Gum disease, or periodontitis, is an infection. As it becomes chronic it changes to a particular type of infection called a biofilm infection. Infections can progress from an acute stage (initial infection) to a chronic stage (ongoing infection) fairly quickly if not treated immediately. This typically happens in three days or so. According to NIH at least 80% of all chronic infections are biofilm infections. Many scientists believe that figure is 100%. Gum disease is just one of those chronic biofilm infections.

 

So Do They Work?Gum Disease Antibiotics

Antibiotics are very effective in treating the cause of acute (fresh) infections. They may even help with some acute symptoms (like a fever or aches and pains) that may accompany a biofilm infection. But biofilms are highly resistant to antibiotics, to the point that antibiotics are ultimately ineffective against them. You could possibly kill a biofilm infection with antibiotics.  The dose would have to be hundreds of times greater than is safe to stop an acute infection. In all cases that would be a fatal dose. Simply put, you cannot completely kill a biofilm infection using antibiotics in doses that are safe for use in people.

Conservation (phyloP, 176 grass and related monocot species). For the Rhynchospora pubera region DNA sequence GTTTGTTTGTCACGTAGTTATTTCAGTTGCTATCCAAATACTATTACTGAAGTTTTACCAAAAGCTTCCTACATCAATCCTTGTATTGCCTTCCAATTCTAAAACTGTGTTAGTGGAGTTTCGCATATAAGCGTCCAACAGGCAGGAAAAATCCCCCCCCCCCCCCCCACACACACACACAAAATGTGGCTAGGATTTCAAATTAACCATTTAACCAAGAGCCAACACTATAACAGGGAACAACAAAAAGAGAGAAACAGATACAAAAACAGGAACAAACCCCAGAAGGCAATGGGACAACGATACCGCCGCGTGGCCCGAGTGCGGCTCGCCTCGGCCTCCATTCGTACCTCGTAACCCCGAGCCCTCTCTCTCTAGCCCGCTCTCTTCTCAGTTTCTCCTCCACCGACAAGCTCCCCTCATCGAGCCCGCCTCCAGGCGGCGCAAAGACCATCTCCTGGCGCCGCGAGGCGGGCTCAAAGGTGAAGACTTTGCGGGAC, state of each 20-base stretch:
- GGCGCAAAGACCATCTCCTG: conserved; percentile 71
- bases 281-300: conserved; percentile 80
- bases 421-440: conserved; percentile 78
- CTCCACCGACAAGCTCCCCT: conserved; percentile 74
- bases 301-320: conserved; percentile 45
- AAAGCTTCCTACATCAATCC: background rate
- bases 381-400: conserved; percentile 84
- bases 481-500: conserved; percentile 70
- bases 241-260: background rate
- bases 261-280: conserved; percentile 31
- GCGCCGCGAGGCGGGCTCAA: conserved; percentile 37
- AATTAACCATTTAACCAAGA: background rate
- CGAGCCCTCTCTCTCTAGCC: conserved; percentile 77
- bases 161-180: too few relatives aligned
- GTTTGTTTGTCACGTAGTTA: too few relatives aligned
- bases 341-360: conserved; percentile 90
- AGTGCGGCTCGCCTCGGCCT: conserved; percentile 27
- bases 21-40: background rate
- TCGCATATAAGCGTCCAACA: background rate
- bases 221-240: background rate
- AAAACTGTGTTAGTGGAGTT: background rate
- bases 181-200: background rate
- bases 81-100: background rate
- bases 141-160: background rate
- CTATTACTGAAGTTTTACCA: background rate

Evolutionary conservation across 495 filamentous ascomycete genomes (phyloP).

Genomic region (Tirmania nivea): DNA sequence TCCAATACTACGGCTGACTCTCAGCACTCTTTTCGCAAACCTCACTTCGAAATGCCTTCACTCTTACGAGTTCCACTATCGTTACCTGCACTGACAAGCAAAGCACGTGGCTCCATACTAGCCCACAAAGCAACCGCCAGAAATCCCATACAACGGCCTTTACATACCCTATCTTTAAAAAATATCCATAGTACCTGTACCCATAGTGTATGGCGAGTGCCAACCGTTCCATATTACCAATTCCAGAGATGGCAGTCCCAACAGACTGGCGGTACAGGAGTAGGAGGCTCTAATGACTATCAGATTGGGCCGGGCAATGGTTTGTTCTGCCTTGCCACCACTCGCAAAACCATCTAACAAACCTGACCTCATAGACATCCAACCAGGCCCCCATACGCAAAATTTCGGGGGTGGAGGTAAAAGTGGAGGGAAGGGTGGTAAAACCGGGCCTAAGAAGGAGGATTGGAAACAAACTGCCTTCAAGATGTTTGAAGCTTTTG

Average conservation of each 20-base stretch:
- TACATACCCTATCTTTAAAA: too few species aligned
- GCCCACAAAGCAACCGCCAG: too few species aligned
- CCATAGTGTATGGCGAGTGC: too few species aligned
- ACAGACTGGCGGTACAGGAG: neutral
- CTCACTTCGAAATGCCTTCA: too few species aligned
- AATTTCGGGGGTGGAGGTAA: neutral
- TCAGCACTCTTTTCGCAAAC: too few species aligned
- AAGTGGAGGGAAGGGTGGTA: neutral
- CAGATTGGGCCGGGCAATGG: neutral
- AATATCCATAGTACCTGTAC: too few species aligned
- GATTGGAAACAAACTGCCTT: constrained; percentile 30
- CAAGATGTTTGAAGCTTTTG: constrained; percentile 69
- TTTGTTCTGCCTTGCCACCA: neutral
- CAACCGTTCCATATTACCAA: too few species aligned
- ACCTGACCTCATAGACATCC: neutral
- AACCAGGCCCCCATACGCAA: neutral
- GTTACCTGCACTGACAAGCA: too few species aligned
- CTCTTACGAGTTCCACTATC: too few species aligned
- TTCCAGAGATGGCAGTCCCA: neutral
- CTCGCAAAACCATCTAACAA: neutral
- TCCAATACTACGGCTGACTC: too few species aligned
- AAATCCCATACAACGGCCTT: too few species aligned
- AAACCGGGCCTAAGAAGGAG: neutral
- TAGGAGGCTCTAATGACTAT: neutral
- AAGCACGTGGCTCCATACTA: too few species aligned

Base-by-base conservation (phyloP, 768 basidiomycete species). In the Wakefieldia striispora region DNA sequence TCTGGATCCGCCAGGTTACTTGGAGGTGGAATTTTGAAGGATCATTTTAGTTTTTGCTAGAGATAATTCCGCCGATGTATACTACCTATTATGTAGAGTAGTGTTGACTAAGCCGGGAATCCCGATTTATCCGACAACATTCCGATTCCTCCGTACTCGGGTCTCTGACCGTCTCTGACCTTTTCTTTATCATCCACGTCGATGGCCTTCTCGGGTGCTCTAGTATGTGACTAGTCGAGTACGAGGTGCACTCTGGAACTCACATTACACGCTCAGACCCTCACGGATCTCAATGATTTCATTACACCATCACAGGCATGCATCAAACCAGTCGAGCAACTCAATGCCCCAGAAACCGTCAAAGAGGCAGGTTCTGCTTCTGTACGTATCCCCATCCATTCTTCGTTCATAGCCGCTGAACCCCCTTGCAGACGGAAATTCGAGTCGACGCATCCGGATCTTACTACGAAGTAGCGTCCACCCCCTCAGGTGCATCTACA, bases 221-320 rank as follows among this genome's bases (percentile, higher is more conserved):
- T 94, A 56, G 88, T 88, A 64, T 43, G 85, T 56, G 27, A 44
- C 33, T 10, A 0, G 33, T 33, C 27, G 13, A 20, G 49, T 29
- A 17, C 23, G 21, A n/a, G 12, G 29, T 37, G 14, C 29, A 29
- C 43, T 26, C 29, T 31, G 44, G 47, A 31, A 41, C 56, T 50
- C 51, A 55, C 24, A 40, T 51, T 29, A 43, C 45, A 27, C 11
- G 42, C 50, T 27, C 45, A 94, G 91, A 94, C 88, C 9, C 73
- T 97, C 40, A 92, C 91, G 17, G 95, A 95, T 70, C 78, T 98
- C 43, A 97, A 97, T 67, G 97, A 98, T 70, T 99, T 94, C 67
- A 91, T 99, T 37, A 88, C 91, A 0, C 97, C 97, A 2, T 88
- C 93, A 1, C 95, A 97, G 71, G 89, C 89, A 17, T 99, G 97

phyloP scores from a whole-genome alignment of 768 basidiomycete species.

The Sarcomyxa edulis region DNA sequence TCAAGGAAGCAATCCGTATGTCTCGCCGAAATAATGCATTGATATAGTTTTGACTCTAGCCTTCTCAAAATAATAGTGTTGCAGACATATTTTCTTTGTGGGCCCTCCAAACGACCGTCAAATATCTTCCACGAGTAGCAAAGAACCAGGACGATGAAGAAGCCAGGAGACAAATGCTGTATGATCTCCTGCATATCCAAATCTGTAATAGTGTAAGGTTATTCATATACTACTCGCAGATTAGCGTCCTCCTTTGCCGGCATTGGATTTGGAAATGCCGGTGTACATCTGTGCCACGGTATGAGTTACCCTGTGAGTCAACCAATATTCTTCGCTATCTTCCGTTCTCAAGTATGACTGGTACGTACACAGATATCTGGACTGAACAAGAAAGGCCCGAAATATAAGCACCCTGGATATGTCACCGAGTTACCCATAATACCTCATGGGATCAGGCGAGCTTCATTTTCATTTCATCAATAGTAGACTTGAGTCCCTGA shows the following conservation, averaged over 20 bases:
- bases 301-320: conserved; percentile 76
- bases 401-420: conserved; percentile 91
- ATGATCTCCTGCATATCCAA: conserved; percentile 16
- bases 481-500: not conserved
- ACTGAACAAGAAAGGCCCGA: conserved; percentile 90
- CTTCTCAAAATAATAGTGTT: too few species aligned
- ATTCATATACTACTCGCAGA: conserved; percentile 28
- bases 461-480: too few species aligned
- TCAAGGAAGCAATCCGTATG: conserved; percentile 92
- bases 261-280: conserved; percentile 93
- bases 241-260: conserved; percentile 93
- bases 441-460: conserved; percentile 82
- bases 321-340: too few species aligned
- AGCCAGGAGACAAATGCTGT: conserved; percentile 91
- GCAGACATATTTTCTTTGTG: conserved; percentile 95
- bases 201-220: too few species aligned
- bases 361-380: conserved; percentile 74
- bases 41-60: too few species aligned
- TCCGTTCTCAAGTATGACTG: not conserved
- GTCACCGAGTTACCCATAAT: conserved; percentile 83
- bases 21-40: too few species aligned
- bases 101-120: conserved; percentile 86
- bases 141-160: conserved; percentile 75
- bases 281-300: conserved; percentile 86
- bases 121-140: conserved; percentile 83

The Science on Gum Disease

Many studies over the years have shown that chronic periodontitis (gum disease) can contribute to many other health issues. It can aggravate existing problems and sometimes cause new ones. For example, in a study at the Mayo Clinic 2/14/2020 it was determined that “The bacteria responsible for periodontitis can enter your bloodstream through gum tissue, possibly affecting other parts of your body. For example, periodontitis is linked with respiratory disease, rheumatoid arthritis, coronary artery disease, and problems regulating blood sugar in diabetes.” Harvard Medical School also explores the link between gum disease and heart disease.

 

What Do I Do?

Remember that maintaining the condition of your oral health is important to maintaining the condition of your overall health. Brushing, flossing, and rinsing with anti-bacterial or anti-microbial mouthwash are all important. See your dentist regularly for cleanings and checkups to make sure your oral health is in tip top shape.

Visit our information center to learn more about biofilms.